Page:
Thursday, June 20, 2013

Are there books that should be banned? A Christian Science Monitor article's controversy

A  column in the Christian Science Monitor, "5 books almost anyone might want to burn," sparked a storm of responses when it suggested there are certain books that ought to be destroyed. "What about books that take on some seriously taboo topics, like Holocaust denial, terrorism, sadism, or pedophilia?" the writer, Husna Haq, suggested, providing a short list of books that "strangely, have never been banned." Hitler and Osama bin Laden are represented -- as well as the Marquis de Sade.
The result was an emphatic "no" from readers. In a subsequent article Haq took a step back and considers that no matter how repugnant the contents may be, the act of banning a book is dangerous indeed, writing further that those who attempt to ban books, especially on political grounds, are often trying to revise history or control the thoughts and collective psyche of society.

With that said, the article considers the fate of contemporary writers, many critical of their governments, whose works have been banned for political or unpopular reasons and who have been jailed, abducted, or even killed for their work. Here is an excerpt of Haq's article published in the Christian Science Monitor, titled "Let's not forget the writers."

... many of the spotlighted books were published decades and centuries ago, putting their authors out of harm’s way. Instead, try learning about contemporary writers and journalists whose governments have banned their works – and often imprisoned or tortured them – in an attempt to control the thoughts of the citizens by controlling what they can read. They may be the Orwells and Paines of tomorrow.
(Above: Eynulla Fatullayev. Below: Prageeth Eknaligoda)

Azerbaijani journalist Eynulla Fatullayev wrote a series of articles critical of his government. One discussed consequences for Azerbaijan of a US-Iranian war, which Azerbaijani authorities perceived as a threat of terrorism, according to Amnesty. Mr. Fatullayev was sentenced to 8-1/2 years in prison. The European Court of Human Rights ruled that his conviction violated rights to free expression, that he had been unfairly tried, and that there was “no justification for the imposition of a prison sentence.”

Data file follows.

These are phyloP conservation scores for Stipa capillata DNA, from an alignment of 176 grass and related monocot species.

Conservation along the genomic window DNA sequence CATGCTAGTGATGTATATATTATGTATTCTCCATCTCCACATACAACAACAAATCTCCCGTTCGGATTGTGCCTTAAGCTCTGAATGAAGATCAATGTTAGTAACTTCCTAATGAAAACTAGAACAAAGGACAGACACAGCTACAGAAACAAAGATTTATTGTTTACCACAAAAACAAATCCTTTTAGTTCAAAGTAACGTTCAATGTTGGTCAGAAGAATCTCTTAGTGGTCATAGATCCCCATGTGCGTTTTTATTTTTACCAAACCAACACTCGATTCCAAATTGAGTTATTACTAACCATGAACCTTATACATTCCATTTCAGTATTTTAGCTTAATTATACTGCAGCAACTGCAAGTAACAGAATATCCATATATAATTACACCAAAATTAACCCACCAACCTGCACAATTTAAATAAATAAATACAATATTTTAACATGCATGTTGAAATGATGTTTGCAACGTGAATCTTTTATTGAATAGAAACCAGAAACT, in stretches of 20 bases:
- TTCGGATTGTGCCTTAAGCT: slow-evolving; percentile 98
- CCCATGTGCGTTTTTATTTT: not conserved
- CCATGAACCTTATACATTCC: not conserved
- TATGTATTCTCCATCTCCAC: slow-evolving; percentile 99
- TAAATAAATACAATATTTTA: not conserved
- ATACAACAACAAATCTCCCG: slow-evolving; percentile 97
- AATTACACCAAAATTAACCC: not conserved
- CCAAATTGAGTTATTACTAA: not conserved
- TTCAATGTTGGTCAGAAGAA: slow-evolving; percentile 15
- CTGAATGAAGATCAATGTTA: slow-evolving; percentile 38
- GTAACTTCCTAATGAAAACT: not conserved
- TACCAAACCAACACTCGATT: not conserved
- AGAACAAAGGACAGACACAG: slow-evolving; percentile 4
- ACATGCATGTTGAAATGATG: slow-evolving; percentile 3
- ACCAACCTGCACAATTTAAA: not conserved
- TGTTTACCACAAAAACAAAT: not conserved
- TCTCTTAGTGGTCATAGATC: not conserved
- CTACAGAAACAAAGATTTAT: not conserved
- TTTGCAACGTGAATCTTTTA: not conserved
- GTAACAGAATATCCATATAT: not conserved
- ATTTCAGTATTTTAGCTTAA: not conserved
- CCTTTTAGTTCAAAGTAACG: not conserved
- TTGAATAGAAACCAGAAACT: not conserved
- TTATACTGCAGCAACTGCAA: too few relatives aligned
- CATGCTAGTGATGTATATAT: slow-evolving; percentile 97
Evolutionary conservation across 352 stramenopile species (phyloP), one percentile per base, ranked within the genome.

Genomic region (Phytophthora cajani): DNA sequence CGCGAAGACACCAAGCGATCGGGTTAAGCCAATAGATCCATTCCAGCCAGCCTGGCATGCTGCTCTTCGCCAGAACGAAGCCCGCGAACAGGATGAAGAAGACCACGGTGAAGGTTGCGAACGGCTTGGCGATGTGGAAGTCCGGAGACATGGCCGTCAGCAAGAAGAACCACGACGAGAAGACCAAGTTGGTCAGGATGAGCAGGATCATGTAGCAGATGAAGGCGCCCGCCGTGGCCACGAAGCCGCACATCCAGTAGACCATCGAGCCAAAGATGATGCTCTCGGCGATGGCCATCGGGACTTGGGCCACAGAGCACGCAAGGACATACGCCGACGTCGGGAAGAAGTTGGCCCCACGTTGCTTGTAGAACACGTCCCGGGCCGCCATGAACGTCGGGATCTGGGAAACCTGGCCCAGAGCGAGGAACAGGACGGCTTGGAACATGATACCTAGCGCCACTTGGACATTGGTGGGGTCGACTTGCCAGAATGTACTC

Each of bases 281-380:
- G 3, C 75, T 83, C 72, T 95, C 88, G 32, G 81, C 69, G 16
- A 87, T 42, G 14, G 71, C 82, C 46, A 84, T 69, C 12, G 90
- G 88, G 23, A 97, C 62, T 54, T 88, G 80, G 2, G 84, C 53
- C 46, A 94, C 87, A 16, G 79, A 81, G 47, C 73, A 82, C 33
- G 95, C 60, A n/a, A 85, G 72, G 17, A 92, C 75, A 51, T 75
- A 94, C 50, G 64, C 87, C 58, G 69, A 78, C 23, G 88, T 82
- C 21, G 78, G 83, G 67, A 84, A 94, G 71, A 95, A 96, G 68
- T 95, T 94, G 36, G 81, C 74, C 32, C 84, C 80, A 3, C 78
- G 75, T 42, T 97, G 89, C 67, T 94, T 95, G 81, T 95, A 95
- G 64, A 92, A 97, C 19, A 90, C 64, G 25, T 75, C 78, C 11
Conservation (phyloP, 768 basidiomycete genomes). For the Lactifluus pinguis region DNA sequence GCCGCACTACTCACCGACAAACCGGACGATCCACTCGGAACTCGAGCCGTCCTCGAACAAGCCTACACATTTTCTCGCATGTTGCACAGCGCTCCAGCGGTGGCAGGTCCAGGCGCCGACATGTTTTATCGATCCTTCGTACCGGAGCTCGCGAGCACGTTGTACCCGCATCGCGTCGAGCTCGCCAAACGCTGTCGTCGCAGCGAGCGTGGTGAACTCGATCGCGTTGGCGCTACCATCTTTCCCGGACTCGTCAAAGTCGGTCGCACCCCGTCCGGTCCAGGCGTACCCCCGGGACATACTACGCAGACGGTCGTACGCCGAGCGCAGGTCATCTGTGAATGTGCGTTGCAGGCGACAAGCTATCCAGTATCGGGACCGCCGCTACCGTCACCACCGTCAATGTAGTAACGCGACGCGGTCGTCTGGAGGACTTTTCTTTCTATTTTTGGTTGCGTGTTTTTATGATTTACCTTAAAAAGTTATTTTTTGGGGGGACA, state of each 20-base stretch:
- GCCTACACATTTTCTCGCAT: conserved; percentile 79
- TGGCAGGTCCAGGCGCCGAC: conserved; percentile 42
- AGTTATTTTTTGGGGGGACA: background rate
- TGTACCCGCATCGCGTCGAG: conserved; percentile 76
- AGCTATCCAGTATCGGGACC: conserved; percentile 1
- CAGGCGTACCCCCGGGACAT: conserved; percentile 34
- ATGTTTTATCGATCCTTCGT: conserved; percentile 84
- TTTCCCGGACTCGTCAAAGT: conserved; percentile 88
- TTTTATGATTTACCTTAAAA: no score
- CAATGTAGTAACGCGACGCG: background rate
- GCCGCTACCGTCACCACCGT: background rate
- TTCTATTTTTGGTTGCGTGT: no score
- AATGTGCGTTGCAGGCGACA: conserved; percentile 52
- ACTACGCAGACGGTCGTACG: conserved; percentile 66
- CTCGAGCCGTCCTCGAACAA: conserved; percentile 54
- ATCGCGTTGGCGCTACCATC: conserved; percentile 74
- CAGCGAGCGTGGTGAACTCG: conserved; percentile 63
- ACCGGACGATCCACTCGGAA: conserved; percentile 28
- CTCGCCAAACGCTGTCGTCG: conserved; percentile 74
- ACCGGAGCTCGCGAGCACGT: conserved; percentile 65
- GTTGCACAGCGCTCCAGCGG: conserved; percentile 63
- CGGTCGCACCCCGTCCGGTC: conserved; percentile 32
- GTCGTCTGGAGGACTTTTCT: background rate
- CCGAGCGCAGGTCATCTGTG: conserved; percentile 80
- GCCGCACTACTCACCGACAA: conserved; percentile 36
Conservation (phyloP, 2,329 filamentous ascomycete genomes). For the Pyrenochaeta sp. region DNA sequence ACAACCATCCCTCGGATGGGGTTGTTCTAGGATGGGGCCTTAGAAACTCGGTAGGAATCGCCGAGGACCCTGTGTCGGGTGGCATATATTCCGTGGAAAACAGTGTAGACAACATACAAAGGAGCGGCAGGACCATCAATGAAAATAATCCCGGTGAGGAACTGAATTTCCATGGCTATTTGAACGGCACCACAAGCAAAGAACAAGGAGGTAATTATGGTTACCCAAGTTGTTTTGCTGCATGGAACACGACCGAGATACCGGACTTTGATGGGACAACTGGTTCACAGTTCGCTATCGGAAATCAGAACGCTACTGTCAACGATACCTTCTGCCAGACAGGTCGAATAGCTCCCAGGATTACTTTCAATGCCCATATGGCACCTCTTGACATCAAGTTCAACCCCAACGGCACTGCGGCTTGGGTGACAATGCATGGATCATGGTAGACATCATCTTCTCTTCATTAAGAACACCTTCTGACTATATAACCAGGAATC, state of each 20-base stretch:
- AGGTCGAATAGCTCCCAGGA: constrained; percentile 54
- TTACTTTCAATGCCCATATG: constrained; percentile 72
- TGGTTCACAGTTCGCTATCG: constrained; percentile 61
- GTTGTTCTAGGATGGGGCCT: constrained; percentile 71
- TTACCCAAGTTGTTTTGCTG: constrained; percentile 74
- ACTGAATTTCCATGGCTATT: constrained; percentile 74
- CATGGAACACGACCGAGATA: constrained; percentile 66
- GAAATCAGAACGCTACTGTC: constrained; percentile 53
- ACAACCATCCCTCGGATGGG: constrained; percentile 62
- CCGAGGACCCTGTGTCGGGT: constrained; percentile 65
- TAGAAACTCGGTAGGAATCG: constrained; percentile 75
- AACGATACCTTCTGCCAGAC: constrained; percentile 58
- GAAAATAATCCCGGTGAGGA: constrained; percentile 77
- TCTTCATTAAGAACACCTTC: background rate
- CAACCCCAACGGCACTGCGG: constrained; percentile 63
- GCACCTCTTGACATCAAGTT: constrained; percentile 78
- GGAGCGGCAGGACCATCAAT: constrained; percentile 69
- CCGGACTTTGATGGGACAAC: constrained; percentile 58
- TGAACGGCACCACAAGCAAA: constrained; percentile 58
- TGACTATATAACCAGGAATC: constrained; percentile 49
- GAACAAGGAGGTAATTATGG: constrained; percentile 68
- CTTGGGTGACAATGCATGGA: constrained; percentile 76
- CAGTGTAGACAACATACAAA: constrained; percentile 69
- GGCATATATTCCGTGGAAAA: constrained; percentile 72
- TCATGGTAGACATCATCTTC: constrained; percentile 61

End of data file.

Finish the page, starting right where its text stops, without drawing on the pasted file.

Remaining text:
Uighur poet Nurmuhemmet Yasin is serving a 10-year prison sentence for writing an allegorical short story that Chinese authorities consider a condemnation of their rule in the Xingiant Uighur Autonomous Region.

Like many before her, Iranian journalist Hengameh Shahidi is serving a six-year sentence in Evin prison, Tehran, for articles she has written deemed critical by the regime.

Journalist and human rights defender Chekib el-Khiari is serving a three-year sentence in Morocco’s Taza prison for his writings.
Sri Lankan journalist, cartoonist, and political analyst Prageeth Eknaligoda disappeared soon after he left work at the Lanka-e-News office Jan. 24, 2010. His family suspects he was abducted by the government for his criticism of President Rajapaksa.

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